In many cases, the bottleneck is not test execution. In fact, if we made test execution free, with results at the push of a button, there would still be debugging to find what the problems are, documenting the bugs, arguing about if they are bugs and if they should be fixed, fixing and so on. While test tooling can enable more frequent releases, in many cases, GUI-only test tooling might add a 4% to 5% increase in throughput of the delivery process, costing many times that.

In most cases, the biggest item on the list is not testing or programming, but rather waiting. Stories sit and wait because of multitasking, waiting for a build, the staging server is only updated daily and so on.

The multitasking problem is a process problem, but in many cases, technology and automation can remove the delays.

Consider a more expansive view of test automation

Paul Grizzaffi, a principle automation architect at Magenic, points out that good tooling is rarely about taking the exact manual process that ran before and pasting it into a tool. His fall 2017 STPCon keynote, "With Great Judgement Comes Great Responsibility," pushes back on the desire for a test automation strategy at all costs and instead suggests a more pragmatic approach.

Going back to the bottleneck, it might make sense to automate data setup, teardown, getting a current build or building out the test environment.

Another aspect to look at in a test automation strategy is when bugs are found. Good test automation helps find bugs earlier in the development process, with less effort to file, fix and verify. One place to do that is with the continuous integration (CI) system.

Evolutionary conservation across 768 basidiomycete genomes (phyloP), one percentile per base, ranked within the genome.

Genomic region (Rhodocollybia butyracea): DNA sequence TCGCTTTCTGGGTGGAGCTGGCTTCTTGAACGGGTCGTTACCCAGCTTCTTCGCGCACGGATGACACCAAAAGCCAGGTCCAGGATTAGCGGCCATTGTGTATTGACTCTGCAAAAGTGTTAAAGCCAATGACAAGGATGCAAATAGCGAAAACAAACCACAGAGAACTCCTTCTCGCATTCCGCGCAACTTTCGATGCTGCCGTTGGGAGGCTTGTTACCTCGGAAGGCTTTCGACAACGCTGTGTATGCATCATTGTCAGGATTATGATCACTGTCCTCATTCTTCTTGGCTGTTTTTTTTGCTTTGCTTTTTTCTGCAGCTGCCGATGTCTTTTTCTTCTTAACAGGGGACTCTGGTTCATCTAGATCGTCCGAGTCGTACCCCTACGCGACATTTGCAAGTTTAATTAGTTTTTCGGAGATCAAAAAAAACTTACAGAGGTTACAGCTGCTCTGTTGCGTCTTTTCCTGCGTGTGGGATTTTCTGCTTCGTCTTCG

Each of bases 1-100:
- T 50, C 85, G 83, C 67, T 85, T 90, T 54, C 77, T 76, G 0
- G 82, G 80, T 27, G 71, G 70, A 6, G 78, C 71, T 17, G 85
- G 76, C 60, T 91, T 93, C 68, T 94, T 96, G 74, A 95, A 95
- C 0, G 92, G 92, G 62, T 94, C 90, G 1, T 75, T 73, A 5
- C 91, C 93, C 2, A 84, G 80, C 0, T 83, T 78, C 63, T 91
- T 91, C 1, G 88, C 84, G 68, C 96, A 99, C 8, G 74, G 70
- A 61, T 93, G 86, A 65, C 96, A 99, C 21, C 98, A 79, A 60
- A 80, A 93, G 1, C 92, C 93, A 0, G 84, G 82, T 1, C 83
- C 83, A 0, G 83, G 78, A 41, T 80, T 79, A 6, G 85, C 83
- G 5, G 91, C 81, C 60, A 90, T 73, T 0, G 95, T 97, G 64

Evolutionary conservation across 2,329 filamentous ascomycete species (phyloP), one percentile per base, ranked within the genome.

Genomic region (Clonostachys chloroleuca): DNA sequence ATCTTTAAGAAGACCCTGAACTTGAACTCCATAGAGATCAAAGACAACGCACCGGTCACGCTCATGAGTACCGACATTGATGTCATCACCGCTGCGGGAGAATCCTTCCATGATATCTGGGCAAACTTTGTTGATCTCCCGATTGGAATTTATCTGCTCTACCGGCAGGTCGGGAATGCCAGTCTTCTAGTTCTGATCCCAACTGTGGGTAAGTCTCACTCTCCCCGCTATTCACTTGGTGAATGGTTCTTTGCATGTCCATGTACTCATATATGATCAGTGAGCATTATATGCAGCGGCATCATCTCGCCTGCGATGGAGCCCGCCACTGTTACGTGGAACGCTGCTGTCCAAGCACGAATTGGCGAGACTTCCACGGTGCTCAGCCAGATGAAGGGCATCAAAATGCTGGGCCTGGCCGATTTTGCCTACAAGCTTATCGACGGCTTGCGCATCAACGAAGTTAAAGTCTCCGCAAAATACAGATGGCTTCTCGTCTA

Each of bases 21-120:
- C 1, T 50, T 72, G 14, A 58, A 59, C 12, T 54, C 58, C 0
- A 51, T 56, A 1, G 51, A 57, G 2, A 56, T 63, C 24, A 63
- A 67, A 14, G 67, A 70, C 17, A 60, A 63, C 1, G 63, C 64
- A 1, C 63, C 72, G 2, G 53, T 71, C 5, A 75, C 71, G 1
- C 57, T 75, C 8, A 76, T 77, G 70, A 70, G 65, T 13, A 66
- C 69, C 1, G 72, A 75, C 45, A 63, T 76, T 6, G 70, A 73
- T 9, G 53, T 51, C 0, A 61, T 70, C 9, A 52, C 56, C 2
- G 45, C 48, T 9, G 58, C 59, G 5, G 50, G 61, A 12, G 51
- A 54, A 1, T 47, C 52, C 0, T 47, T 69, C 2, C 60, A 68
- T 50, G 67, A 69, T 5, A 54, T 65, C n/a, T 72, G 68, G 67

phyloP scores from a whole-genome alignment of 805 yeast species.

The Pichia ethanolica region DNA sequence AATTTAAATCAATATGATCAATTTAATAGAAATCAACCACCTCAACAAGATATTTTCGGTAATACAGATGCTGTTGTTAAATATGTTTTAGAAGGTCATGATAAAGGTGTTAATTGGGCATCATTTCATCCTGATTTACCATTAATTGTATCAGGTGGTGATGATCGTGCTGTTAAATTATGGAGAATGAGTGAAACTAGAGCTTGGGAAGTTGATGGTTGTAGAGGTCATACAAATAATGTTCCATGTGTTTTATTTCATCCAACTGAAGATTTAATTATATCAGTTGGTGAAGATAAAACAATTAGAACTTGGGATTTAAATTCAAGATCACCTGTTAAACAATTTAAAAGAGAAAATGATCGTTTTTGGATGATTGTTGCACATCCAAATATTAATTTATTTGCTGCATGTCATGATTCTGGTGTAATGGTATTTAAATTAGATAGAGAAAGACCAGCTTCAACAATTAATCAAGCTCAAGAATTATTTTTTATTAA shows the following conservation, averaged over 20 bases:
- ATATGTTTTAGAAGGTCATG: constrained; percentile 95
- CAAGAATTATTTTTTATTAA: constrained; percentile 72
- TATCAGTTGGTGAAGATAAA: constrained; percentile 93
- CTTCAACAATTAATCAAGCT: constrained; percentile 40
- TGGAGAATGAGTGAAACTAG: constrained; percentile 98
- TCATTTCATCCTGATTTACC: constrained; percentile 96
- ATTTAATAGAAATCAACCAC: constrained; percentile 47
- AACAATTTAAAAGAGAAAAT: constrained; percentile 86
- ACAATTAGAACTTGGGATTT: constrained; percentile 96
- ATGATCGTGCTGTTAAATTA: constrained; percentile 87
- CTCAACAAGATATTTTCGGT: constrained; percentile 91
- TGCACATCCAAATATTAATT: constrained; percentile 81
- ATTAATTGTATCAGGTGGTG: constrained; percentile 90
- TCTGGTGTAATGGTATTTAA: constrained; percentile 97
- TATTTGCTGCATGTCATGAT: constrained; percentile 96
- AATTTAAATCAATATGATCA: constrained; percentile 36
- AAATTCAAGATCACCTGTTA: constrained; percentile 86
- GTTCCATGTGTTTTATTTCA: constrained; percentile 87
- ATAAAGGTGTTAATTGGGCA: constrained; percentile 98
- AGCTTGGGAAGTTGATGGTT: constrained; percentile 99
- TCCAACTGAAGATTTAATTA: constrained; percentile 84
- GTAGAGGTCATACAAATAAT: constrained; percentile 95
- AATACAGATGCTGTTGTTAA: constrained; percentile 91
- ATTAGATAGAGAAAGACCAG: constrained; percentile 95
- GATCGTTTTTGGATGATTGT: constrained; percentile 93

Deeper CI, earlier and more often

It's been nearly two decades since Joel Spolsky suggested the daily build as an excellent practice. It certainly was, but a fix made at 9 a.m. won't be testable until the next morning. The simplest form of test automation may be to get the build to run hourly or even each time a code change is committed. If unit tests (also known as programmer tests or microtests) exist and actually find bugs, then hooking those tests into CI and getting programmers notified when their change causes a failing test can mean bug fixes done earlier with no need to file, report or argue.

CI can do more than run unit tests; it can also create a virtual machine with the software running on it, inject test data and possibly run some build verification tests. If it is common for a build to pass but for login or other core functions to break, it may be better to put this in CI and find the problem as soon as possible.

In order for CI to create a virtual server, the process will need to be scriptable in code, which means programmers can create a test server and add it to the documentation, or story, when a feature is ready for test, eliminating delays and handoffs between programmers and testers.

By now, you've realized that the typical test automation strategy and automating parts of the test process that can add value are often different.

The biggest problem might be explaining that to other people.

What to do when things go wrong

So, the vice president of engineering said the future is automation. Meanwhile, the team is testing on a single test system, data is entered manually, the build is daily, every single new feature that is developed is kicked backed several times to the programmers for fixes and each candidate build will have a dozen new bugs in it -- but the future is test automation.

Doing an analysis of time spent by activity and presenting that information can help. Suggesting a test automation strategy be seen as a software development activity, instead of something testers need to do in their spare time, can also help. Once the programmers are involved, it may become clear that the path to maturity is in unit tests, in CI and in infrastructure more than driving the GUI with tools.

Or perhaps not. The key is to do your own analysis. Don't allow it to be handed to you. Don't accept an assignment that can't be successful. Instead, reframe the assignment. Sometimes, the best proofs of concept are the honest ones. They can be more like failures of concept.

As long as you learn and improve, you still win.